For most college graduates, securing an internship or an entry-level job out of school is the goal – get a foot in the door while embarking on a new career. That’s what makes Jac Collinsworth’s situation so unique.
ESPN announced today that the University of Notre Dame graduate is the newest addition to Sunday NFL Countdown. Beginning this fall, he will contribute regular features to ESPN’s weekly NFL pregame show. It’s a dream job for Collinsworth, who has been preparing for this opportunity for years.
The son of NBC Sunday Night Football analyst and former NFL player Cris Collinsworth, the younger Collinsworth has an impressive resume that includes creating, producing and hosting a weekly digital series at Notre Dame, filing weekly player features for a nationally-syndicated television show, working as a sideline reporter on national TV broadcasts, and covering the Summer Olympic Games, to name just a few highlights.
Collinsworth discusses his new role with ESPN and how he’s approaching the job.
How did the opportunity to work for ESPN come about?
[ESPN senior coordinating producer] Seth Markman watched some of my clips from NBC and Notre Dame and invited me to ESPN. It took about five minutes of talking about how we each got into production and discussing ideas in Seth’s office before ESPN began to feel like home.
– Jac Collinsworth[/espnpull]
What appealed to you most about working at ESPN?
Everything. I grew up watching ESPN before I left for school and again after I got home from practice. From live sports, to the studio, to features, to social, and the web, the level of detail stands out. I can’t wait to join the talent in front of and behind the camera in Bristol, Conn. I just want to help build this brand and continue to connect it to my generation in any way I can.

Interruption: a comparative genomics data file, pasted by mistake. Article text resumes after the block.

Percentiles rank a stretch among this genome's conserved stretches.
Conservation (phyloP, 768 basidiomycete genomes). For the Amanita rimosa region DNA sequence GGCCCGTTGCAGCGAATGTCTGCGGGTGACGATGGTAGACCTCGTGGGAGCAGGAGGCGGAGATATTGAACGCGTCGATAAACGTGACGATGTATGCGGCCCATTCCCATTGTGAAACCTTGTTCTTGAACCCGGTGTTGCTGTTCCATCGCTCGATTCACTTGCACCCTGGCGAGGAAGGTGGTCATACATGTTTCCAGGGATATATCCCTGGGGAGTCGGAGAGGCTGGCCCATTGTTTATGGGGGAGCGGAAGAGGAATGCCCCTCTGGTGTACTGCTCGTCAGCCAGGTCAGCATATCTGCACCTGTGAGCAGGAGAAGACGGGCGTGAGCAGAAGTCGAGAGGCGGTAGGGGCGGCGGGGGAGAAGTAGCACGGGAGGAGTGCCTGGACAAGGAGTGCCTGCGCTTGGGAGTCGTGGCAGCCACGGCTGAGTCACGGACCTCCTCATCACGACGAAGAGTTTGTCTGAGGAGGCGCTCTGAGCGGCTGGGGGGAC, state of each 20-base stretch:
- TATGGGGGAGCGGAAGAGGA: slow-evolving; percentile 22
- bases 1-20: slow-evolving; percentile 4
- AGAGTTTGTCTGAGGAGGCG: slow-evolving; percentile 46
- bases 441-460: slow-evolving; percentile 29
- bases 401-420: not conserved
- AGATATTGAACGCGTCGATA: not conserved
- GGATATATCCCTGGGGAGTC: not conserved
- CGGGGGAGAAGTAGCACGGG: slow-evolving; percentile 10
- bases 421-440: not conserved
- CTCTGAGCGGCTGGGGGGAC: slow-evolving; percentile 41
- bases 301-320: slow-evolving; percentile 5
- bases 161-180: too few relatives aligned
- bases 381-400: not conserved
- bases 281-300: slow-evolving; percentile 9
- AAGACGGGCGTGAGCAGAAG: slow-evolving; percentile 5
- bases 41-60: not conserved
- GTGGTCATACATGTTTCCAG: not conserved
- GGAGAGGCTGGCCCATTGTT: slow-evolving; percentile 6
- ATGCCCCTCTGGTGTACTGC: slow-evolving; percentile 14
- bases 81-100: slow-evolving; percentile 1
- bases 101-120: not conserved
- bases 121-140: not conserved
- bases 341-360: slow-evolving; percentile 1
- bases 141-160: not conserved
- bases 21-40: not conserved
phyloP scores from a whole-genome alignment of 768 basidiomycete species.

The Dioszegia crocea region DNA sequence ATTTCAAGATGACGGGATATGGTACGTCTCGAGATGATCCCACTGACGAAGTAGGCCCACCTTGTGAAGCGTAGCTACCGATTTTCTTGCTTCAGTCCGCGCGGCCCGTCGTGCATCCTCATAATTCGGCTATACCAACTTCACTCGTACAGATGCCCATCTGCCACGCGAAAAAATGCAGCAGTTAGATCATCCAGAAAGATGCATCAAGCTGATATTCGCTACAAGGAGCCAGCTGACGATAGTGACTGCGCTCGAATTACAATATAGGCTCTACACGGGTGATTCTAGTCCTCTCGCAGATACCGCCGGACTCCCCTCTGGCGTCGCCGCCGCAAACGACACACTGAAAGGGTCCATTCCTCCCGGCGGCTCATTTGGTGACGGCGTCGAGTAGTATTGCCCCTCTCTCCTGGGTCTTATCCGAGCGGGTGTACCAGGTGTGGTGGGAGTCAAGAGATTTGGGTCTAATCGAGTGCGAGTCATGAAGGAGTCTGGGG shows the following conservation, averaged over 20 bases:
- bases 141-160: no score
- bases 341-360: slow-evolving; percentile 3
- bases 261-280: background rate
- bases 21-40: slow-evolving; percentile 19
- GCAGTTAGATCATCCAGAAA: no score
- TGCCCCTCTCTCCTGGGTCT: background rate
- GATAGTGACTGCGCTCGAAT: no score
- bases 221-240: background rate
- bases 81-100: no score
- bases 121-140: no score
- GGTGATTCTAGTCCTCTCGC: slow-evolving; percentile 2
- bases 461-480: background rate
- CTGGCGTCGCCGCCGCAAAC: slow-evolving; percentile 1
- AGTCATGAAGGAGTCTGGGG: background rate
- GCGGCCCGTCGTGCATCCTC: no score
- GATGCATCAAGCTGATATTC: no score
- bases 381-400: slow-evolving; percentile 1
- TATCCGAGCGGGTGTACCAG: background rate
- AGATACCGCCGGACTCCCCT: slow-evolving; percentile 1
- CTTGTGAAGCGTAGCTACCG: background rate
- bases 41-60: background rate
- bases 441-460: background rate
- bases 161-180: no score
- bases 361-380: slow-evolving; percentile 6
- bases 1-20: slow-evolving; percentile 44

How long have you wanted to go into broadcasting?
I took a course called “Introduction to Filmmaking” my freshman year of high school. I became a cameraman, switchboard operator, editor, teleprompter operator, and so on before I finally started producing content. I loved every one of those jobs. Eventually I was put on camera. It was kind of crazy at first, but over the past eight years it has just become what I love to do.
What advice has your dad given you about the sports media industry?
I have asked him so many questions I would run out of ink trying to transcribe them for you. Honestly, watching him prepare is what I remember best. Undeniably, he is a talented broadcaster, but I have never seen anybody work and study harder. That’s what I’ve always tried to emulate most.
Of the many work experiences you’ve already had, what did you enjoy most?
Being a part of the Olympics. Interviewing girls and guys my age, who happened to be the greatest athletes in the world, was special.
What do your college friends think of you joining ESPN?
As sports junkies, we watched ESPN every day after class, so I think the opportunity stunned some of my buddies, as it did me. They were behind the curtain and saw the day-to-day work, and I always took their critiques and opinions to heart. So, they have a unique perspective on me joining ESPN, but they were just as fired up as I was.
What kinds of stories do you look forward to telling on Sunday NFL Countdown?
I want to tell stories that my friends and I would want to watch. Young people think differently, they interact differently, and they consume content differently. Now I get to work for a company that shares that vision. Most NFL stars are still just guys in their 20s. We’re going to tell real stories and have fun.
How well do you know ESPN’s other ND alums – i.e., Hannah Storm, Mike Golic and Golic Jr.?
I have met both Mike Jr. and Hannah briefly at Notre Dame. Hannah’s position at ESPN and as an ambassador for the University of Notre Dame speaks for itself. Mike brings great humor and a positive energy to ESPN Radio. His sister, Sydney, is a good friend of mine. And Hannah’s husband, Dan Hicks [of NBC Sports], is one of my favorite people in this business. He’s been great to me.
Rich Arden and Bill Hofheimer produced the video above.